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Between Frustration and Cooperation: Cooperative reactivity within a New Silicon-Based Bond Activation Concept

Universität Regensburg

International Junior Research Group
in the Natural Sciences

Head:  Dr. Jonathan Bauer

Contact: jonathan.bauer@ur.de

Duration: 5 years

Affiliated Program within the Elite Network of Bavaria:

Elite Graduate Program "Advanced Synthesis and Catalysis"

Dr. Bauer´s research is located at the interface of fundamental and applied science and will focus on a new silicon-oxygen-based molecular scaffold to establish sustainable processes for providing basic feedstock materials.

Establishing fundamental concepts in order to pave the way for resource-saving technologies is a genuine purpose of natural sciences. The activation of inert molecules and their synthetic utilization is a major challenge in current chemical research. Activation and transformation of small molecules like dihydrogen, carbon dioxide, or ammonia, their synthetic use as building blocks for valuable products, and the development of robust catalyst systems for a hydrogen-based economy is an important task. Considering the abundance of silicon, the second most common element of the Earth`s crust, the design of a metal-free, silicon-based bond activation concept will definitely be a worthwhile and pioneering undertaking.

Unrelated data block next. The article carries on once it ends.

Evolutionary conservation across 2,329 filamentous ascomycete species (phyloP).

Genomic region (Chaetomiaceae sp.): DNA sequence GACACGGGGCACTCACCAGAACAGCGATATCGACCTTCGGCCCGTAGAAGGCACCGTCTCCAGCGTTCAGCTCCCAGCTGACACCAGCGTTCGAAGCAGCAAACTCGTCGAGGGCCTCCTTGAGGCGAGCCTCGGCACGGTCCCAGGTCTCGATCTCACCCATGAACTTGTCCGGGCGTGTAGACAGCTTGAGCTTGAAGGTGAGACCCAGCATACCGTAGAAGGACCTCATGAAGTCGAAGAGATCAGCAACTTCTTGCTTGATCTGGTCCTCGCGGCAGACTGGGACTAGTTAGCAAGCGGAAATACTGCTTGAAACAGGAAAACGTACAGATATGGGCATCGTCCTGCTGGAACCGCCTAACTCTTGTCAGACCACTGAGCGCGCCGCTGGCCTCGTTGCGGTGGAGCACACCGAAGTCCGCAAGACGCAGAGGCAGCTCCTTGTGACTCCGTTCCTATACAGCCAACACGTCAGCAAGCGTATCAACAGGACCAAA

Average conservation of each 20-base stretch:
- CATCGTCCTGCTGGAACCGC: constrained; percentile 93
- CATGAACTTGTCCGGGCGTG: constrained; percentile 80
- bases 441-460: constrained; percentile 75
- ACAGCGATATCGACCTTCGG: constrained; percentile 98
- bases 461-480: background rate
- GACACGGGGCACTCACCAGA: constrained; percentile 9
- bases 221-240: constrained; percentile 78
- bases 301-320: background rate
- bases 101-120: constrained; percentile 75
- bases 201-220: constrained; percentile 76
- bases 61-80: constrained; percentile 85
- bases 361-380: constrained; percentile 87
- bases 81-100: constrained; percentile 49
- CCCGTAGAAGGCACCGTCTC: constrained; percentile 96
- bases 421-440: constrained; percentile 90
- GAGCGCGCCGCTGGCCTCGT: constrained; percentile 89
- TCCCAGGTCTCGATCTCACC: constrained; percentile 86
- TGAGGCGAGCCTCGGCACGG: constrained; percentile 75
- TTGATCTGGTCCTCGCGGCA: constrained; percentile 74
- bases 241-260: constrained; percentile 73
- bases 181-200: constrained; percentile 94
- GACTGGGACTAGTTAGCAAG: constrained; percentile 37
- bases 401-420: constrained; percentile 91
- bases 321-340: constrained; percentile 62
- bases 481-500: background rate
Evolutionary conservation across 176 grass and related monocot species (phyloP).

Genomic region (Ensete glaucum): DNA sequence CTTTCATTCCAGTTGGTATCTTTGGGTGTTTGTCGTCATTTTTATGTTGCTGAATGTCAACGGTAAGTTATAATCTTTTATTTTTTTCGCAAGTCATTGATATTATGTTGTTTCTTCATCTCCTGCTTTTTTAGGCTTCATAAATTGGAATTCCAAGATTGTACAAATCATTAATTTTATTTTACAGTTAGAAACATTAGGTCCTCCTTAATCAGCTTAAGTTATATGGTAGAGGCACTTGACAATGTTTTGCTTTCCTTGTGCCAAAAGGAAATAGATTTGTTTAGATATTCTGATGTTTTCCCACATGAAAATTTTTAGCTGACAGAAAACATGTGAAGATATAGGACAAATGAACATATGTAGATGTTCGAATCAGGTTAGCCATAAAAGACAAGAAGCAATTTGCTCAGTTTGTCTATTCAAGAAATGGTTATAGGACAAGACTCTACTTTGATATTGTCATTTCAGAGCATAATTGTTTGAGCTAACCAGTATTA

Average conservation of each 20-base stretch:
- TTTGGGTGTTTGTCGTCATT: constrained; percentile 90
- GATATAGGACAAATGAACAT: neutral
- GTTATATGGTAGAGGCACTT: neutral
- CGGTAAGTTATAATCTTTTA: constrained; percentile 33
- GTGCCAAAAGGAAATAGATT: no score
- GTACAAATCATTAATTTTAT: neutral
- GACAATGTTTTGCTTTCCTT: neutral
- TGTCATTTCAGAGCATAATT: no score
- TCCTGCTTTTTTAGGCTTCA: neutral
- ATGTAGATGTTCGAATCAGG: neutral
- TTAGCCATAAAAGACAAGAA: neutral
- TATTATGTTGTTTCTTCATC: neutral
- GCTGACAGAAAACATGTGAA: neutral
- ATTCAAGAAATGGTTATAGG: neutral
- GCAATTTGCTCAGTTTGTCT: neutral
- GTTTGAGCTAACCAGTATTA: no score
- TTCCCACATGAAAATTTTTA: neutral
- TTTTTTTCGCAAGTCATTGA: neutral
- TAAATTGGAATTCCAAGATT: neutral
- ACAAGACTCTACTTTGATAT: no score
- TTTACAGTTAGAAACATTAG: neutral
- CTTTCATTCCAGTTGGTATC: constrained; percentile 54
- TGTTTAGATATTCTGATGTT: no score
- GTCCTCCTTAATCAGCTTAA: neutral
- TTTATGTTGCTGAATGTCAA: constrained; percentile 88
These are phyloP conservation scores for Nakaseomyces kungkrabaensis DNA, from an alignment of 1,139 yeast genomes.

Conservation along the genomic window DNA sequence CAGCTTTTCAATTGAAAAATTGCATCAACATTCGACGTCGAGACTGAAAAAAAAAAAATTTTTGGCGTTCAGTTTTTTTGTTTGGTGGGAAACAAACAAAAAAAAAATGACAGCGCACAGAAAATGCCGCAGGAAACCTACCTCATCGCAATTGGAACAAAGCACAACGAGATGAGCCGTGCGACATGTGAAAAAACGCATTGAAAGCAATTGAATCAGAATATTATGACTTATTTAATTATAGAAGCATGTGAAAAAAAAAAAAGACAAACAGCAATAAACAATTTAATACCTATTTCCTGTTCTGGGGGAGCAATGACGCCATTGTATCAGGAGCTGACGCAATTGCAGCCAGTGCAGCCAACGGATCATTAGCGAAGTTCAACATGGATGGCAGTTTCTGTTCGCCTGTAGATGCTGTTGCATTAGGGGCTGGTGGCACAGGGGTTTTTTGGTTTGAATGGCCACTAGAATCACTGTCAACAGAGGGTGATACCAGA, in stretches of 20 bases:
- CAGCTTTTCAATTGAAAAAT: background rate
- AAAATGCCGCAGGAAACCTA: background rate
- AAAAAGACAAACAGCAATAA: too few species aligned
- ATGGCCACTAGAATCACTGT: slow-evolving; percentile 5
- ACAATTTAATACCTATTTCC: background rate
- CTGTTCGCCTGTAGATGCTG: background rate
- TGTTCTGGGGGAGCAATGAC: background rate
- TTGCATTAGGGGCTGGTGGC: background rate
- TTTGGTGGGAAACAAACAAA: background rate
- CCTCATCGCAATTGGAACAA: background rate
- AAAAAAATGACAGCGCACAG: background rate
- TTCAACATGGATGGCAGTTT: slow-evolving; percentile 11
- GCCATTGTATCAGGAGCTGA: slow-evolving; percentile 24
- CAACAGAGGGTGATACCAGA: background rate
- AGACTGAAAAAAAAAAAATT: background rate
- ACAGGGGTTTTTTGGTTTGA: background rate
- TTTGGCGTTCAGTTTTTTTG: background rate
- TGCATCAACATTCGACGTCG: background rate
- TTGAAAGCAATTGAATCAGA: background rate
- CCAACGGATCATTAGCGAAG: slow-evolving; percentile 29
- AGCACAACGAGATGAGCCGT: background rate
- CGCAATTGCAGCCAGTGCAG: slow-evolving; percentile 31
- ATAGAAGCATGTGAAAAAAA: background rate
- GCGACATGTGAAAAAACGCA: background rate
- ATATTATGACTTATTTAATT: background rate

The challenge of the research proposal will be the linkage of two molecular units with complementary reactivity within a silicon-oxygen framework, in a way that both reactivity centers retain their chemical independence (frustration) but are still able to "communicate" with each other (cooperation). Theoretical aspects concerning structure, stereoelectronic properties, reactivity, cooperativity, and frustration as a function of different electronic and chemical influences on silicon centers will be studied as well as new methodological approaches in the synthesis of main group element compounds, with a focus on silicon chemistry. Another focus of the research program is dedicated to studying bond activation. It will be investigated whether these frustrated, zwitterionic compounds feature transition-metal-like chemical behavior and if they are able to activate small molecules or bonds in organic substrates, leading to new solutions for sustainable transformations.

Dr. Jonathan Bauer
Institute of Anorganic Chemistry
Chair of Anorganic Chemistry
Universität Regensburg
Universitätsstraße 31
93053 Regensburg

Further information

Funded by:
  • Bavarian State Ministry of Science and the Arts
  • Elite Network of Bavaria:
  • since February 1, 2018